NaNoWriMo #3 - 2016 by daintydora

NaNoWriMo (National Novel Writing Month) has not been on my to-do list for the last 4 years. I first tried it in 2011 and 'won' (meaning I completed the target of 50,000 words written in the month of November), and then did the same in 2012. It was fun and exhilarating, but it's also a bit of a pressure, especially when you have other things on, Christmas on the way, a day-job...

In 2013 I wrote down all the reasons I wouldn't be taking part in NaNoWriMo - but now I can't find them. What I did find is this:

Words are my friends, they are my enemy. I need to write more, more, more and the backspace button is not my friend. Pruning is not allowed. Quantity over quality is my aim - I think.

It's not that I want to write crap and congratulate myself at the end when I (hopefully) have 50,000 words in a document. The idea is to break down the barriers to writing, to get SOMETHING down on the page that can be edited and re-drafted later.

Analysis is the enemy of the novelist; too much agonising over the correct word, crafting the most perfect sentence, or browsing the net in the name of crucial research. GET IT WRITTEN NOW and then you have a framework to play with.

This year NaNoWriMo feels right. It called to me back in September; a gentle whisper that gradually became an urgent: do it do it do it. Write. New. Things.

NaNoWriMo Tips - Rebecca Johnstone

I think it's because I've not been writing new work since the edits on my debut novel stalled over the summer (June to be exact), and ever since I've experienced the slow creep of crippling #writer-guilt manifesting in the following thoughts:

How can I call myself a writer when I'm not working on my book; not actually writing?

How can I ever hope to get published when I'm not doing anything to progress my work, my practice, my writing endeavours?

NaNoWriMo has become the perfect antidote to my #writer-guilt.

I'm a little over a day behind now - I was inspired back to my book edits (oh the irony!) - but I've started so I'll finish. I'm a 'pantser', what can I say?

Are you doing NaNoWriMo? How are you getting on? Have you done it before?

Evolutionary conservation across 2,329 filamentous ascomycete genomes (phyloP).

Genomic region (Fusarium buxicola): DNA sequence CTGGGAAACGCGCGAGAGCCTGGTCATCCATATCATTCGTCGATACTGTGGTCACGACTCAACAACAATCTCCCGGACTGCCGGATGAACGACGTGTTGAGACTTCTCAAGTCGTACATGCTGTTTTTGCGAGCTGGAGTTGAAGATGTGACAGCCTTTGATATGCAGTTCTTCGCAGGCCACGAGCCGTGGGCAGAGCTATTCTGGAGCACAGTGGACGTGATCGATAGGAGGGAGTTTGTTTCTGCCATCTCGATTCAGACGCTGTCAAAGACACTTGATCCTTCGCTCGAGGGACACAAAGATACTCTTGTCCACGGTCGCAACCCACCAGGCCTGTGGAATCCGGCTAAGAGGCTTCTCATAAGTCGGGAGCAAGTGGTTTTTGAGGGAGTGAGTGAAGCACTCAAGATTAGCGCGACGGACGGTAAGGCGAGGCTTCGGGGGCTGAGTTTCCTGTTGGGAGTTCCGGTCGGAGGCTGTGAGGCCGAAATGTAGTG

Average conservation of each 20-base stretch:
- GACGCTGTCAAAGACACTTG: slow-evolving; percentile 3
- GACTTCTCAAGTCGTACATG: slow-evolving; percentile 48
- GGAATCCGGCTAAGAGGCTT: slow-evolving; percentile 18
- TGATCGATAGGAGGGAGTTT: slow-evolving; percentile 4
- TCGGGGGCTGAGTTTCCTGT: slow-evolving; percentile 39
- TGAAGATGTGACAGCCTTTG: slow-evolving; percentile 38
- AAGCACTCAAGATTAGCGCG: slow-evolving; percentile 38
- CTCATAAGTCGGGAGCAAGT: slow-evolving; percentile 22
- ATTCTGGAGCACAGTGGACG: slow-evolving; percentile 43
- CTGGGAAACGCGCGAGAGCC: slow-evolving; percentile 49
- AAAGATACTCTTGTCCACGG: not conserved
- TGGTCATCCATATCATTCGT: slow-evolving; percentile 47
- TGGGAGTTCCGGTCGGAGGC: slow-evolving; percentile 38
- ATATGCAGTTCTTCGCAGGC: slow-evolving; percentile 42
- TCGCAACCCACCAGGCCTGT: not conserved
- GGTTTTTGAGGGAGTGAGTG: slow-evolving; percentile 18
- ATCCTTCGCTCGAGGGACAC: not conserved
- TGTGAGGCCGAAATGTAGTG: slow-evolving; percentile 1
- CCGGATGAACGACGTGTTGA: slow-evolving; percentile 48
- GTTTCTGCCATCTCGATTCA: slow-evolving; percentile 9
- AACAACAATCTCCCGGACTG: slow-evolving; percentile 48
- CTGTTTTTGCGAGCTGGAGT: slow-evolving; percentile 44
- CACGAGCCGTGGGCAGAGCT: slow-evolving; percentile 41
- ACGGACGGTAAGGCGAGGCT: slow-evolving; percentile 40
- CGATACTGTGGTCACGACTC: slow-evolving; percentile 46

Meanwhile, keep up to date with me, my writing - NaNo-related and otherwise - and learn a few new words along the way with THE WORD, my newsletter for writers and word-lovers.

100 days of my favourite words by daintydora

“Words, like glass, darken whatever they do not help us to see.”

– Joubert, Pensees

Thank you to Gretchen Rubin's daily happiness email for that thoughtful quote. But it's true isn't it?

When I decided to use words as the focus of my 100-day project for 2016, I understood the inherent power they yield.

Today is 100/100 and the word I've chosen to celebrate my achievement is 'Firework', because it connotes celebration, success, happiness - and on this occasion perhaps even a whiff of relief. This day has (finally) arrived.

It also conjures the joy of bright colour on a dark night, childish excitement, danger, power, spontaneity, laughter and that smell of sulphur in the air. I think words can do all those things too.

Some days I've been playful, optimistic and creative with my word choice; other days I've been a bit darker in tone, bringing the etymological force of the English language to bear. Hopefully in both cases I've inspired others with my 'daily habit' linked so intrinsically to my life as a writer. (Hello 'Alphabet' - I couldn't have done it without you.)

In some cases, perhaps I've even introduced a new word to someone, taking them on a brief journey of exploration or an unexpected linguistic tangent? I'd like to think so. (I'm looking at you, 'Petrichor'.)

And isn't it funny how when you focus on a word - perhaps a word that doesn't crop up in every-day language, like 'ekphrastic' or 'chiaroscuro' or even 'synchronicity' itself - it suddenly appears everywhere as if to say 'here I am, look at me' (use me! play with me!)?

I do have a predilection for personification. I try to resist, but find the new depth - often world - of meaning a personifying verb or adjective brings to the intangible 'inanimates' of life...irresistible:

Thoughts that leap. Memories that stir. Happiness that soars. The 'demonic' inner critic. Grrr.

So here we are. 100 days deep in words. See the rest of the pack via my Instagram profile, or search under #100daysofmyfavouritewords (there's definitely 100 - I checked!)

A big shout-out to Elle Luna who started the 100-day project, and all the creative friends who shared the journey with me.

Finally, check out last year's '100 days of Haiku'. What will next year bring?

100 days of words by daintydora

Words. Words. Words. Words. We use them everyday, all the time.

In speech, in private, in public, in text messages, emails, stories, poems, chats, transactions, when talking with strangers and with loved ones. Sometimes we write them in the air with sparklers, or arrange to have them written in the sky.

I write every day (one of my 'mantras' I set for myself at the beginning of 2015); words are my currency, my love, my passion, the essential hard-working tools of my chosen career as a writer.

Last year I took part in the 100 day project pioneered by Elle Luna and publicised by The Great DiscontentInstagram the mechanism for accountability.

I chose to write 100 Haiku poems (#100daysofhaiku), although it wasn't a unique project to me or a unique hashtag. I didn't mind sharing.

Some days it was hard, some days it was easy. Some days I left it far too late to get a proper shot that looked 'nice', but the point was the act of creating each day in a big, unbroken, chronological chain of accomplishment.